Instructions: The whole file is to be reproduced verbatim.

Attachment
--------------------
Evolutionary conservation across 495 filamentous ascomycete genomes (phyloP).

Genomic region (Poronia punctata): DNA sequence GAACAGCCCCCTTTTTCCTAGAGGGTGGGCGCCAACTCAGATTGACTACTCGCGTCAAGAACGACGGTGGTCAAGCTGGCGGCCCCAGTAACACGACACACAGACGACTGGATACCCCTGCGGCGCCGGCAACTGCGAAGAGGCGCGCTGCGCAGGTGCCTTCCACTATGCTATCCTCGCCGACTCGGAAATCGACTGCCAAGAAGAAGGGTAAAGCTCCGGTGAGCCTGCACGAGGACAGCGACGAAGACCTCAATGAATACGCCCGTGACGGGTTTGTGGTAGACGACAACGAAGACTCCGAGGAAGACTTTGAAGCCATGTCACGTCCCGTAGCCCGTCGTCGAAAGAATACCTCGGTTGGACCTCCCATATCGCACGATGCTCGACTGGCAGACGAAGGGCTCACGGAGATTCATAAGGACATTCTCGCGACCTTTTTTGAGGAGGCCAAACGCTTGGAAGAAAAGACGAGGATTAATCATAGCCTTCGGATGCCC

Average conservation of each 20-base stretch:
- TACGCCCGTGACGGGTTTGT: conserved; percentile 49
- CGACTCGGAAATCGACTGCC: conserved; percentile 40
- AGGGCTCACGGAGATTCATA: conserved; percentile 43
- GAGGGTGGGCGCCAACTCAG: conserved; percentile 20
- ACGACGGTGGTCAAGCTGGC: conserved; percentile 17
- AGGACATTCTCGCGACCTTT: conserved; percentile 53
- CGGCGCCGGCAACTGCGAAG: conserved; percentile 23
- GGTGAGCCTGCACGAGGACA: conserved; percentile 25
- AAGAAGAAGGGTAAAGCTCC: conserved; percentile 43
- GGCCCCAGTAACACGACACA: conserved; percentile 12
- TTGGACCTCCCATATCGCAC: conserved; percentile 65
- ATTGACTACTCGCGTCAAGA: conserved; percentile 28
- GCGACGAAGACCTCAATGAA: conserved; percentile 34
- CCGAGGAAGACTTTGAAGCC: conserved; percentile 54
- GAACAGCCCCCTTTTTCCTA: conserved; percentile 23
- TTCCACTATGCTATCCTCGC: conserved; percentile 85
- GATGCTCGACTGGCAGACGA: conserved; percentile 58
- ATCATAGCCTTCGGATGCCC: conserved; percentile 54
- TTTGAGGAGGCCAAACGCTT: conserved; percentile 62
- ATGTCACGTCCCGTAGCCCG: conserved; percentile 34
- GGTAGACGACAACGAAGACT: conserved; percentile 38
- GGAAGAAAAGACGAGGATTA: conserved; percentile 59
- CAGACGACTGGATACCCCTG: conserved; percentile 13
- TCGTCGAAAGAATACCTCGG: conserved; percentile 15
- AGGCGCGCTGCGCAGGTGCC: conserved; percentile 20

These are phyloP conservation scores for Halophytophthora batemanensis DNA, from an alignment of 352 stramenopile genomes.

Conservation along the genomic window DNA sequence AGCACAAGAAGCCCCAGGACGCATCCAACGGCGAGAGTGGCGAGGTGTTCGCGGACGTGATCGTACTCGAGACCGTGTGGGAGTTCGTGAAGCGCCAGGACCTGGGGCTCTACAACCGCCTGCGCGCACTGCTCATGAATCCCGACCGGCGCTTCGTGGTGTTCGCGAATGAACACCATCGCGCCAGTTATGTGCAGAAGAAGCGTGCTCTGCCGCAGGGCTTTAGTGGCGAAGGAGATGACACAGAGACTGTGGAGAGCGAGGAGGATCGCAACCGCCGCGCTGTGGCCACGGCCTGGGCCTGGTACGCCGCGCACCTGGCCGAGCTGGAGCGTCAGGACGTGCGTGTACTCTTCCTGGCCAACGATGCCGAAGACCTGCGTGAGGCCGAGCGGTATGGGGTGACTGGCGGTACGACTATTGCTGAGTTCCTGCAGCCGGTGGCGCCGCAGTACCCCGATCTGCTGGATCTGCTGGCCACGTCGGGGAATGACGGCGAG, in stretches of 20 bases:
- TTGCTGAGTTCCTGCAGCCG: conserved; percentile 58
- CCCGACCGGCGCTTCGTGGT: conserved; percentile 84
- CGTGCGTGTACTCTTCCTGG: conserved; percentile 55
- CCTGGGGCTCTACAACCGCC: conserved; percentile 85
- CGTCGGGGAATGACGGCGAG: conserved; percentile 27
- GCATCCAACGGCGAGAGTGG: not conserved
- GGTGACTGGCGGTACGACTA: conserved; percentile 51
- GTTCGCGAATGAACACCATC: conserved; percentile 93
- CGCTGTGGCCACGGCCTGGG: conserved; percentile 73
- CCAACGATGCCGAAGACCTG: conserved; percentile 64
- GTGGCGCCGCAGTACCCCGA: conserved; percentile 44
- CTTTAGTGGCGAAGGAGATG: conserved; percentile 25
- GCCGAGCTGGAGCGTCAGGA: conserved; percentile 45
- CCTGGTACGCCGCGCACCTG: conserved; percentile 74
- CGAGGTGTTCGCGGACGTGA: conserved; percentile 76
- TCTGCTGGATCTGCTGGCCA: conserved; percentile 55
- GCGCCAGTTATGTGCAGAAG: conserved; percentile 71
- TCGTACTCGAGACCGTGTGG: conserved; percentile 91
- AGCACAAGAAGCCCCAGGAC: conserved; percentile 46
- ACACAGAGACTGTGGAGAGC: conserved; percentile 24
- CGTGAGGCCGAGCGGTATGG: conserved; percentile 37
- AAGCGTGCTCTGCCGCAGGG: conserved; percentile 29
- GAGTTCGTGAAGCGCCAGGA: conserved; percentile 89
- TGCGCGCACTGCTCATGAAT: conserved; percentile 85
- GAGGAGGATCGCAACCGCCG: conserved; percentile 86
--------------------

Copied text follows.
Evolutionary conservation across 495 filamentous ascomycete genomes (phyloP).

Genomic region (Poronia punctata): DNA sequence GAACAGCCCCCTTTTTCCTAGAGGGTGGGCGCCAACTCAGATTGACTACTCGCGTCAAGAACGACGGTGGTCAAGCTGGCGGCCCCAGTAACACGACACACAGACGACTGGATACCCCTGCGGCGCCGGCAACTGCGAAGAGGCGCGCTGCGCAGGTGCCTTCCACTATGCTATCCTCGCCGACTCGGAAATCGACTGCCAAGAAGAAGGGTAAAGCTCCGGTGAGCCTGCACGAGGACAGCGACGAAGACCTCAATGAATACGCCCGTGACGGGTTTGTGGTAGACGACAACGAAGACTCCGAGGAAGACTTTGAAGCCATGTCACGTCCCGTAGCCCGTCGTCGAAAGAATACCTCGGTTGGACCTCCCATATCGCACGATGCTCGACTGGCAGACGAAGGGCTCACGGAGATTCATAAGGACATTCTCGCGACCTTTTTTGAGGAGGCCAAACGCTTGGAAGAAAAGACGAGGATTAATCATAGCCTTCGGATGCCC

Average conservation of each 20-base stretch:
- TACGCCCGTGACGGGTTTGT: conserved; percentile 49
- CGACTCGGAAATCGACTGCC: conserved; percentile 40
- AGGGCTCACGGAGATTCATA: conserved; percentile 43
- GAGGGTGGGCGCCAACTCAG: conserved; percentile 20
- ACGACGGTGGTCAAGCTGGC: conserved; percentile 17
- AGGACATTCTCGCGACCTTT: conserved; percentile 53
- CGGCGCCGGCAACTGCGAAG: conserved; percentile 23
- GGTGAGCCTGCACGAGGACA: conserved; percentile 25
- AAGAAGAAGGGTAAAGCTCC: conserved; percentile 43
- GGCCCCAGTAACACGACACA: conserved; percentile 12
- TTGGACCTCCCATATCGCAC: conserved; percentile 65
- ATTGACTACTCGCGTCAAGA: conserved; percentile 28
- GCGACGAAGACCTCAATGAA: conserved; percentile 34
- CCGAGGAAGACTTTGAAGCC: conserved; percentile 54
- GAACAGCCCCCTTTTTCCTA: conserved; percentile 23
- TTCCACTATGCTATCCTCGC: conserved; percentile 85
- GATGCTCGACTGGCAGACGA: conserved; percentile 58
- ATCATAGCCTTCGGATGCCC: conserved; percentile 54
- TTTGAGGAGGCCAAACGCTT: conserved; percentile 62
- ATGTCACGTCCCGTAGCCCG: conserved; percentile 34
- GGTAGACGACAACGAAGACT: conserved; percentile 38
- GGAAGAAAAGACGAGGATTA: conserved; percentile 59
- CAGACGACTGGATACCCCTG: conserved; percentile 13
- TCGTCGAAAGAATACCTCGG: conserved; percentile 15
- AGGCGCGCTGCGCAGGTGCC: conserved; percentile 20

These are phyloP conservation scores for Halophytophthora batemanensis DNA, from an alignment of 352 stramenopile genomes.

Conservation along the genomic window DNA sequence AGCACAAGAAGCCCCAGGACGCATCCAACGGCGAGAGTGGCGAGGTGTTCGCGGACGTGATCGTACTCGAGACCGTGTGGGAGTTCGTGAAGCGCCAGGACCTGGGGCTCTACAACCGCCTGCGCGCACTGCTCATGAATCCCGACCGGCGCTTCGTGGTGTTCGCGAATGAACACCATCGCGCCAGTTATGTGCAGAAGAAGCGTGCTCTGCCGCAGGGCTTTAGTGGCGAAGGAGATGACACAGAGACTGTGGAGAGCGAGGAGGATCGCAACCGCCGCGCTGTGGCCACGGCCTGGGCCTGGTACGCCGCGCACCTGGCCGAGCTGGAGCGTCAGGACGTGCGTGTACTCTTCCTGGCCAACGATGCCGAAGACCTGCGTGAGGCCGAGCGGTATGGGGTGACTGGCGGTACGACTATTGCTGAGTTCCTGCAGCCGGTGGCGCCGCAGTACCCCGATCTGCTGGATCTGCTGGCCACGTCGGGGAATGACGGCGAG, in stretches of 20 bases:
- TTGCTGAGTTCCTGCAGCCG: conserved; percentile 58
- CCCGACCGGCGCTTCGTGGT: conserved; percentile 84
- CGTGCGTGTACTCTTCCTGG: conserved; percentile 55
- CCTGGGGCTCTACAACCGCC: conserved; percentile 85
- CGTCGGGGAATGACGGCGAG: conserved; percentile 27
- GCATCCAACGGCGAGAGTGG: not conserved
- GGTGACTGGCGGTACGACTA: conserved; percentile 51
- GTTCGCGAATGAACACCATC: conserved; percentile 93
- CGCTGTGGCCACGGCCTGGG: conserved; percentile 73
- CCAACGATGCCGAAGACCTG: conserved; percentile 64
- GTGGCGCCGCAGTACCCCGA: conserved; percentile 44
- CTTTAGTGGCGAAGGAGATG: conserved; percentile 25
- GCCGAGCTGGAGCGTCAGGA: conserved; percentile 45
- CCTGGTACGCCGCGCACCTG: conserved; percentile 74
- CGAGGTGTTCGCGGACGTGA: conserved; percentile 76
- TCTGCTGGATCTGCTGGCCA: conserved; percentile 55
- GCGCCAGTTATGTGCAGAAG: conserved; percentile 71
- TCGTACTCGAGACCGTGTGG: conserved; percentile 91
- AGCACAAGAAGCCCCAGGAC: conserved; percentile 46
- ACACAGAGACTGTGGAGAGC: conserved; percentile 24
- CGTGAGGCCGAGCGGTATGG: conserved; percentile 37
- AAGCGTGCTCTGCCGCAGGG: conserved; percentile 29
- GAGTTCGTGAAGCGCCAGGA: conserved; percentile 89
- TGCGCGCACTGCTCATGAAT: conserved; percentile 85
- GAGGAGGATCGCAACCGCCG: conserved; percentile 86